The Franklin County Sheriff’s Office’s fourth annual Virginia Rules Camp came to a close today at Benjamin Franklin Middle School.

Officers joined parents for a graduation ceremony for the more than 40 middle school students who participated in this year’s weeklong camp held just before the start of the new school year. Students were thanked for their participation in lessons about Virginia’s laws mixed in with a variety of outdoor activities.

The first four days of the camp were held at W.E. Skelton 4-H Educational Conference Center. Students participated in archery, sharpshooting, horseback riding, fishing and canoeing throughout the week. Officers got to know the students while providing important information to help keep them out of trouble.

Officer Stephannie Mills, a school resource officer, is one of the organizers of the camp. She and other officers took time during the week to teach students about bullying, how to be safe on the internet and growing issues like vaping. She said officers have noticed an increase in vaping at the high school and want to work to educate middle school students of the potential dangers.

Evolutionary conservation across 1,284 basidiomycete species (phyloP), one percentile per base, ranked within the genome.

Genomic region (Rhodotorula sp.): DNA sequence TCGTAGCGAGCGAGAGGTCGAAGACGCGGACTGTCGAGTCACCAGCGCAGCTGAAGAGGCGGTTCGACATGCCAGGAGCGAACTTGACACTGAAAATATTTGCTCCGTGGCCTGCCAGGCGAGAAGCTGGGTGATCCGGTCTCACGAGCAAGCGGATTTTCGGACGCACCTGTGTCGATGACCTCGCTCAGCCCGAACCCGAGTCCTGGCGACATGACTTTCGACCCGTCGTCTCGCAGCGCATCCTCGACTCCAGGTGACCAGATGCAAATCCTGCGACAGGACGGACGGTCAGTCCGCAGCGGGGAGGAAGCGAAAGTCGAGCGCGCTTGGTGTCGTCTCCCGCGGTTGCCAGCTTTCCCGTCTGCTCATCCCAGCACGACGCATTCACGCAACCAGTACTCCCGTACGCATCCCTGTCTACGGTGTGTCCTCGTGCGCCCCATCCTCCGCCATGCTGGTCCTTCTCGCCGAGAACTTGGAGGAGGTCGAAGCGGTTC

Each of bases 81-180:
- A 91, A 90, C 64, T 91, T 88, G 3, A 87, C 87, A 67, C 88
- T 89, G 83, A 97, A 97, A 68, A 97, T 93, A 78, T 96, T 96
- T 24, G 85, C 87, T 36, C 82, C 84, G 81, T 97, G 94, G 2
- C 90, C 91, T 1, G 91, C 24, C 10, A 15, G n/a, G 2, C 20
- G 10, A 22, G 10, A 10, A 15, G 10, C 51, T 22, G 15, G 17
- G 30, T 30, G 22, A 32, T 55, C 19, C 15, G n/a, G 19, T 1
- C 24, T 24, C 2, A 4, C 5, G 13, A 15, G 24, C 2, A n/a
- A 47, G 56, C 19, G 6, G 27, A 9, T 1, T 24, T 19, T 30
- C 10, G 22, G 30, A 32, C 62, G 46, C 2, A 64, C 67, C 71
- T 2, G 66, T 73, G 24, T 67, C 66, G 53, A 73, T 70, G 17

Mills said it is also important to build a relationship with the students so they will trust officers if they have any interactions in the future. “We want them to know that, just because I stop and talk to you, that doesn’t mean you are under arrest,” she said.

The camp is free and open to all middle school students. Mills said some students are also encouraged to attend when teachers or officers believe it made be beneficial for them.

Franklin County is one of several localities in Virginia to participate in the camp. Funding is provided through a grant from the Virginia attorney general’s office.

Sheriff Bill Overton visited the camp on Wednesday to speak with students. He said the camp is a great help in reaching out to youth in the community and helping them to know that officers are there to help.

“It’s been a positive thing for us,” Overton said.